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Specific targeted gene repair using single-stranded DNA oligonucleotides at an endogenous locus in mammalian cells uses homologous recombination.
Stockholm University, Faculty of Science, Department of Genetics, Microbiology and Toxicology.
2009 (English)In: DNA repair, ISSN 1568-7856Article in journal (Refereed) Published
Abstract [en]

The feasibility of introducing point mutations in vivo using single-stranded DNA oligonucleotides (ssON) has been demonstrated but the efficiency and mechanism remain elusive and potential side effects have not been fully evaluated. Understanding the mechanism behind this potential therapy may help its development. Here, we demonstrate the specific repair of an endogenous non-functional hprt gene by a ssON in mammalian cells, and show that the frequency of such an event is enhanced when cells are in S-phase of the cell cycle. A potential barrier in using ssONs as gene therapy could be non-targeted mutations or gene rearrangements triggered by the ssON. Both the non-specific mutation frequencies and the frequency of gene rearrangements were largely unaffected by ssONs. Furthermore, we find that the introduction of a mutation causing the loss of a functional endogenous hprt gene by a ssON occurred at a similarly low but statistically significant frequency in wild type cells and in cells deficient in single strand break repair, nucleotide excision repair and mismatch repair. However, this mutation was not induced in XRCC3 mutant cells deficient in homologous recombination. Thus, our data suggest ssON-mediated targeted gene repair is more efficient in S-phase and involves homologous recombination.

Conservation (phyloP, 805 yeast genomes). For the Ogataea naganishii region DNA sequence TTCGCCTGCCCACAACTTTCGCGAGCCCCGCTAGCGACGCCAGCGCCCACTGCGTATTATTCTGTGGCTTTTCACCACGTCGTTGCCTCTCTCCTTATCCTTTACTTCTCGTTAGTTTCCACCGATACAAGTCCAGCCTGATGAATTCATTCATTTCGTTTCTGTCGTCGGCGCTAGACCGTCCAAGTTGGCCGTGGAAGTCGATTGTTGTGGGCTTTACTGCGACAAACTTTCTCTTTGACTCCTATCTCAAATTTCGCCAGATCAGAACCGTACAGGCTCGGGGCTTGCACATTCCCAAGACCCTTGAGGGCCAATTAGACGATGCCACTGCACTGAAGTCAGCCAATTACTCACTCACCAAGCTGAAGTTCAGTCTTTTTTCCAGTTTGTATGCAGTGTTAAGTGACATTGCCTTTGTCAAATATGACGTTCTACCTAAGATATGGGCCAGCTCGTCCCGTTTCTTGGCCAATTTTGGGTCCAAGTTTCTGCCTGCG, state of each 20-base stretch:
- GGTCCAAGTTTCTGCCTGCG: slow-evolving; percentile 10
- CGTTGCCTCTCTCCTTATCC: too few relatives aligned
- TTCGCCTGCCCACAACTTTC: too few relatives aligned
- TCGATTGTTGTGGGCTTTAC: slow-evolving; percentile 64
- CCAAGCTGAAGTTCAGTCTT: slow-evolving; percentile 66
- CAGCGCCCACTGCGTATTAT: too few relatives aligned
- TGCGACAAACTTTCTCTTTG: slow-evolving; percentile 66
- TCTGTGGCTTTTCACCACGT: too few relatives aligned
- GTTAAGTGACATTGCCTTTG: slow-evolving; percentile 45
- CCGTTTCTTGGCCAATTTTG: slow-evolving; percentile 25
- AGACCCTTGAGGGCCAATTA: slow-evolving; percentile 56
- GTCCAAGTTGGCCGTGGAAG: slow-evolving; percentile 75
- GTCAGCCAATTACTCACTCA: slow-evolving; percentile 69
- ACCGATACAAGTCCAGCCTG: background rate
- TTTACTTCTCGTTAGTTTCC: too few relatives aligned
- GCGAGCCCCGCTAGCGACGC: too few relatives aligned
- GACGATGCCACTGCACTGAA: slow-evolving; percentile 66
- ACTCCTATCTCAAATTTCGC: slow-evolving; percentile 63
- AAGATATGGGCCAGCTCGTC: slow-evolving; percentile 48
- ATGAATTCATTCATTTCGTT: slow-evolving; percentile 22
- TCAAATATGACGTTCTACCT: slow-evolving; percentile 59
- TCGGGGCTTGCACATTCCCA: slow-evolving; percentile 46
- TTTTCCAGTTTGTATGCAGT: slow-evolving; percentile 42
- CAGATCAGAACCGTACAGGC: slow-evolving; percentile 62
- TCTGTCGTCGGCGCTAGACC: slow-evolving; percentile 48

Place, publisher, year, edition, pages
URN: urn:nbn:se:su:diva-31899DOI: 10.1016/j.dnarep.2009.09.014ISI: 000272953800009PubMedID: 19854687OAI: diva2:278931
Available from: 2009-11-30 Created: 2009-11-30 Last updated: 2009-12-01Bibliographically approved

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Helleday, Thomas
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Department of Genetics, Microbiology and Toxicology

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